Womens Health

Sleep Disturbances: Menopause and Melatonin

Frederick R. Jelovsek MD, MS

"I am 53 and having a terrible time falling asleep. My doctor has prescribed Ambien® and it is working. I would love to just be able to sleep on a regular basis. Can I take this medicine for a long period of time? Can I take it on a regular basis? I have a great doctor, but he is not one who wants to write prescriptions and told me to check this information about sleep out for myself.

I do all the regular type of things to help i.e. no exercise late, no caffeine, good sleep setting, etc. I am on HRT also. None of these things seem to work. I really think this is all menopause related. I hate not sleeping. It makes life very difficult. I still have children at home and cannot just nap when I feel like it. Please help me on this. Thank you." Roxie

Taking Ambien®, which is a short-acting sleeping medication, is not detrimental in the long run other than it is somewhat habituating. You will become emotionally if not physically dependent upon it for your sleep. I think the doctor is correct that you should investigate ways about improving your sleep problem without having to continue the Ambien®. Since you are having trouble getting to sleep, your problem is most likely to be classified as insomnia rather than as a sleep disorder. In general, most sleep disorder experts recommend against treating chronic insomnia with continuous sleeping medications.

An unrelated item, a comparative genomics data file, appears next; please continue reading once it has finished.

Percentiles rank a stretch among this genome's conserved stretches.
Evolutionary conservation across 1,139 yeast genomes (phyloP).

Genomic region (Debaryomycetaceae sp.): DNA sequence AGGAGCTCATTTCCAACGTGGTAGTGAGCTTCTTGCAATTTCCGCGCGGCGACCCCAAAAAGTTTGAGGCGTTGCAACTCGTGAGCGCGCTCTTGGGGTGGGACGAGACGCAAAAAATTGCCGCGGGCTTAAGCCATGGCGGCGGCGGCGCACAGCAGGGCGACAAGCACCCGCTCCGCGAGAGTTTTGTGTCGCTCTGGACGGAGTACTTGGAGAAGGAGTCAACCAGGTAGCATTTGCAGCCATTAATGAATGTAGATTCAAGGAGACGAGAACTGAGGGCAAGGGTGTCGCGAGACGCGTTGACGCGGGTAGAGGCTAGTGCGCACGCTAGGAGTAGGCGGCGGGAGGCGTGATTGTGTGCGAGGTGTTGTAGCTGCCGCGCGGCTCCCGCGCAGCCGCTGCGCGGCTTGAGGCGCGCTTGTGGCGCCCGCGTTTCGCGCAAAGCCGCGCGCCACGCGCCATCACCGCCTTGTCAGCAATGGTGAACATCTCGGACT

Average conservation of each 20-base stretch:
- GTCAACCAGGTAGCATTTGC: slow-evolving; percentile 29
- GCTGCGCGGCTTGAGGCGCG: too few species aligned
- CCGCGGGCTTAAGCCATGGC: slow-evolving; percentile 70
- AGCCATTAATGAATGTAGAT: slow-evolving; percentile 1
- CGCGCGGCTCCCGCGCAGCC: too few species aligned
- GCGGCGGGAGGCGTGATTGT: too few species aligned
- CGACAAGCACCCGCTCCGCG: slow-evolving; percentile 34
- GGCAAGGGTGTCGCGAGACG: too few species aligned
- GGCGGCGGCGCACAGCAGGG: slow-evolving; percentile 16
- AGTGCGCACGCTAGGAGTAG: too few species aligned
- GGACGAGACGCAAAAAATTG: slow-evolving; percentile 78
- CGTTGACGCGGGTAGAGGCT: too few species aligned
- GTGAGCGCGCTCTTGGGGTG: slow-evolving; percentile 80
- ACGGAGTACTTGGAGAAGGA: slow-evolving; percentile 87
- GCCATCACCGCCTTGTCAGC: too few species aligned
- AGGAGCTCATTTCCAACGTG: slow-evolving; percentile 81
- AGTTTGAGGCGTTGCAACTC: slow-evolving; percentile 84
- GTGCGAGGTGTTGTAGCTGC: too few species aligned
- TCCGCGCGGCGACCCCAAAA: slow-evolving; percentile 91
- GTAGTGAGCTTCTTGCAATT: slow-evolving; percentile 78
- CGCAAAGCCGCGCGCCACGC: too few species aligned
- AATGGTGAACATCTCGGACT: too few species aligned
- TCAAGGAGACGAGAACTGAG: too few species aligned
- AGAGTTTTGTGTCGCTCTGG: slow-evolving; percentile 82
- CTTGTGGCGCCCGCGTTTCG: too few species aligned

You have already done some of the things necessary to improve sleep: avoid exercise and caffeine within 5-6 hours of going to bed, create a good sleeping environment free of noise, comfortable (cool) with good temperature control. I assume you are also avoiding alcohol in that same 5-6 hour pre bedtime period. You may also want to make sure your HRT dose is adequate and not too low.

How does menopause affect sleep?